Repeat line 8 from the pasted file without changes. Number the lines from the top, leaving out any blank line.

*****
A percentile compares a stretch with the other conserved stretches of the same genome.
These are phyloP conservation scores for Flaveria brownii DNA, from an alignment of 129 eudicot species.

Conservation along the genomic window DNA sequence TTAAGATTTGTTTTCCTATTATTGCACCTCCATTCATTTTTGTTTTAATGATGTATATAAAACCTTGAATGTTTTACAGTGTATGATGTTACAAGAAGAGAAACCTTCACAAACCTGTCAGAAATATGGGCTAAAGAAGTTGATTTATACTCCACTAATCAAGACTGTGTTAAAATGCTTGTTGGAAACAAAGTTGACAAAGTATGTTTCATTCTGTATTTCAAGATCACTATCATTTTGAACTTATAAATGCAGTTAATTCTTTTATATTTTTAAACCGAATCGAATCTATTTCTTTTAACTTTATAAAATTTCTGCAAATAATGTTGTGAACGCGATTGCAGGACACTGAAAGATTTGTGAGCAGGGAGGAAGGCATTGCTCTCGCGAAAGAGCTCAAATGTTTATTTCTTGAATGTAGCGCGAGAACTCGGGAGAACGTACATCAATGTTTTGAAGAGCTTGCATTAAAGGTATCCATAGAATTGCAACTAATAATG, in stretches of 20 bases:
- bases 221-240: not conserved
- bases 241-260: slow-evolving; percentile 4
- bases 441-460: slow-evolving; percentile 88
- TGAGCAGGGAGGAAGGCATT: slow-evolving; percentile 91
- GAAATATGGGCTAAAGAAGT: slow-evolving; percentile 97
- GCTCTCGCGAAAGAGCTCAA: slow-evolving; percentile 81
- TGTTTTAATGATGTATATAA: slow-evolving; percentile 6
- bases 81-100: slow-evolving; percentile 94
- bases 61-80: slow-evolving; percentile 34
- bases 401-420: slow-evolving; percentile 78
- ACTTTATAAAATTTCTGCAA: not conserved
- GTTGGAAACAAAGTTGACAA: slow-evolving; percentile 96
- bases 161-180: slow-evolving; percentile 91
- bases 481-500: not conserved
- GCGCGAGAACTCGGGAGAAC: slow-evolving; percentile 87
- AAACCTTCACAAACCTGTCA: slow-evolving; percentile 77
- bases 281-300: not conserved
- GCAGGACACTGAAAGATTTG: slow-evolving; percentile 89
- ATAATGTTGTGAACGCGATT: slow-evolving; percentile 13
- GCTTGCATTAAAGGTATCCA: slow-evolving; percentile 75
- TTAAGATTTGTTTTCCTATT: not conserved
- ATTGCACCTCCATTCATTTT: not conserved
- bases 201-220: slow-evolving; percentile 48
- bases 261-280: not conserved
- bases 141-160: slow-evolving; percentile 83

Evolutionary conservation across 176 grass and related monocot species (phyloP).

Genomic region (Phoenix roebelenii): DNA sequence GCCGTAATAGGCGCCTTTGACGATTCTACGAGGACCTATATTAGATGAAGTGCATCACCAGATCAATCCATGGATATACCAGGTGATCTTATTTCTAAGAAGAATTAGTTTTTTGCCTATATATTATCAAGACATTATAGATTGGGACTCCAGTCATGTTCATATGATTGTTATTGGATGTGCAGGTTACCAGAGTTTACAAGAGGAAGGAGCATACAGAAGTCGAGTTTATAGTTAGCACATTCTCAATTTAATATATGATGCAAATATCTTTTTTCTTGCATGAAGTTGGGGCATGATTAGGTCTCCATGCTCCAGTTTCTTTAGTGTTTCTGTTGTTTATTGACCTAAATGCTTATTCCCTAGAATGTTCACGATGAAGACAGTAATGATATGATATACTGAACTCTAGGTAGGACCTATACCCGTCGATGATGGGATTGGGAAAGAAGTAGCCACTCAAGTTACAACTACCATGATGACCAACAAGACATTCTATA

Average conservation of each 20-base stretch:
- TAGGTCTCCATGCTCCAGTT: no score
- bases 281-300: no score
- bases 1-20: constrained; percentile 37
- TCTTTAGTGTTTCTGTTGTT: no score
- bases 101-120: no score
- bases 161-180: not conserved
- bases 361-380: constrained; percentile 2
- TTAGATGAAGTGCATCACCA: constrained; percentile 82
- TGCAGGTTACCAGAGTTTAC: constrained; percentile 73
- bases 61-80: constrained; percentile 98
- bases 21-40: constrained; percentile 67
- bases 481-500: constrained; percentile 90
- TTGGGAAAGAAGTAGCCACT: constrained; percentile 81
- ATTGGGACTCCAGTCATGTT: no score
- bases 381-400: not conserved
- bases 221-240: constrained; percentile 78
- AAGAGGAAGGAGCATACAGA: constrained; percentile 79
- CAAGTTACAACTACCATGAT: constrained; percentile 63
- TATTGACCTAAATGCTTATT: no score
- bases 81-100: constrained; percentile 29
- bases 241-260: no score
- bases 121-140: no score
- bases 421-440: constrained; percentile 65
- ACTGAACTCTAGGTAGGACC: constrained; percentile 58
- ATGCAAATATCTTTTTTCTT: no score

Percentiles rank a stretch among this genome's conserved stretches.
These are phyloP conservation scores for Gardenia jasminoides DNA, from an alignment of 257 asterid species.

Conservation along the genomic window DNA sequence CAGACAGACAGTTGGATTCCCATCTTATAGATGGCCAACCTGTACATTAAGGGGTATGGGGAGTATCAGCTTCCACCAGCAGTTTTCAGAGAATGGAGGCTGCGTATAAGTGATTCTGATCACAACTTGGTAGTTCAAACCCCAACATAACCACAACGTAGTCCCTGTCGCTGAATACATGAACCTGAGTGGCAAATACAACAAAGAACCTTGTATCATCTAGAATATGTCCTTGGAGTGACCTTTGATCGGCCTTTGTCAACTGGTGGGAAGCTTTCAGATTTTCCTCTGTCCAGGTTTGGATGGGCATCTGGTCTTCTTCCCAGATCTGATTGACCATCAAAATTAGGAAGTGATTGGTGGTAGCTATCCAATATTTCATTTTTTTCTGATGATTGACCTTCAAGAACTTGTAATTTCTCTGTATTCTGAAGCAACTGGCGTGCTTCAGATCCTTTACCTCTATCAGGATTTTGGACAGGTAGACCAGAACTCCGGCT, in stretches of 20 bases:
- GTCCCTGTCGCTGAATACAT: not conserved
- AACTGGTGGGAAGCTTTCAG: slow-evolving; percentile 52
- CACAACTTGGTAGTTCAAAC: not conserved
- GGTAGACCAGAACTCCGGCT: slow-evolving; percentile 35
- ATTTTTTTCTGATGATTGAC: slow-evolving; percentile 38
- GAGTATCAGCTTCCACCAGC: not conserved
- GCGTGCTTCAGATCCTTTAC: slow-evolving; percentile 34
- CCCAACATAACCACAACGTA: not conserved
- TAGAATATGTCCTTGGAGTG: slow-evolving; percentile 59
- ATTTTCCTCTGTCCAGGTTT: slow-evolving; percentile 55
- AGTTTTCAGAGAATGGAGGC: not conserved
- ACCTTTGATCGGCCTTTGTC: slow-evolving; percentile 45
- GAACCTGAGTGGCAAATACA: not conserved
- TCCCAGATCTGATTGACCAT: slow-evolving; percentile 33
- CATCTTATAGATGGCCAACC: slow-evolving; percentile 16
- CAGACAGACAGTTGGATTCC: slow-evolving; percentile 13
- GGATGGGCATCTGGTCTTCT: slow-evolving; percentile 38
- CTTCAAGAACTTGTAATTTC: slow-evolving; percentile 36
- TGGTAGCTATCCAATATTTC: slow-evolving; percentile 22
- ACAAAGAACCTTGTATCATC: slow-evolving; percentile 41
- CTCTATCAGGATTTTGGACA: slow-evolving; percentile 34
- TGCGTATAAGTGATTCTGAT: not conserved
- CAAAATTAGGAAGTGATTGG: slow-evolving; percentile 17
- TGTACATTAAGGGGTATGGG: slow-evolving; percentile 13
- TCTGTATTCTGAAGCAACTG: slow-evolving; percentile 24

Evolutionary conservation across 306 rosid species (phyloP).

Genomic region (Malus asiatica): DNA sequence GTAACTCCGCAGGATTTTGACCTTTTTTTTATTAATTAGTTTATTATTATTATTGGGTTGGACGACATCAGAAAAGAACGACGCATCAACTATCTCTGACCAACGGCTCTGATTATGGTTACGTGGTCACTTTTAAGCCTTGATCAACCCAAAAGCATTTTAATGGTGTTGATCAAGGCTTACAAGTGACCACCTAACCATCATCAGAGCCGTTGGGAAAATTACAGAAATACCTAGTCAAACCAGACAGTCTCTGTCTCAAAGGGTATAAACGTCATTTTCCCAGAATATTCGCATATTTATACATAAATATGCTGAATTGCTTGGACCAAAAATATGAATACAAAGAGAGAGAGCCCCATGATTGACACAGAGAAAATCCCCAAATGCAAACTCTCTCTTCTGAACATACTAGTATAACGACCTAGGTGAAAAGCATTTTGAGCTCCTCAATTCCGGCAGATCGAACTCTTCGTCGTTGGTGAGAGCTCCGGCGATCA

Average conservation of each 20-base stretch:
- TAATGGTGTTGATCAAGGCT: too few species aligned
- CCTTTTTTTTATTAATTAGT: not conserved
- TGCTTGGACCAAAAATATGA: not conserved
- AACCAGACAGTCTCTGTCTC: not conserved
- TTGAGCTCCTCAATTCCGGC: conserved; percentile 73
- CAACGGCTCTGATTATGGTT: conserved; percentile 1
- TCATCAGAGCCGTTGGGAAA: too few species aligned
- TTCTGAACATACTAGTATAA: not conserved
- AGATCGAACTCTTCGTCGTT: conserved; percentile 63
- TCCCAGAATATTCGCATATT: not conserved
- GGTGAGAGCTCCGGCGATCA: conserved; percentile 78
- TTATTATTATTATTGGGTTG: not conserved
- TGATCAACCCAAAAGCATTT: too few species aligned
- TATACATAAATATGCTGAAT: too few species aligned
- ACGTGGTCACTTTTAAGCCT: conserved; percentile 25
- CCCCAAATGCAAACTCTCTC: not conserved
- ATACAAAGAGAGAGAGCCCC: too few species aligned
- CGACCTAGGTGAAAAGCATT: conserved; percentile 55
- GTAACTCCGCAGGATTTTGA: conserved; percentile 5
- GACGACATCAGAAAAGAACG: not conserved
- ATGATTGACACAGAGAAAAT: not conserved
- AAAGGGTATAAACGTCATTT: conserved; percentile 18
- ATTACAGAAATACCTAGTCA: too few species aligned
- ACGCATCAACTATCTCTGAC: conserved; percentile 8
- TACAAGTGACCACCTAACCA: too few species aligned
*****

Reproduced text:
- GAAATATGGGCTAAAGAAGT: slow-evolving; percentile 97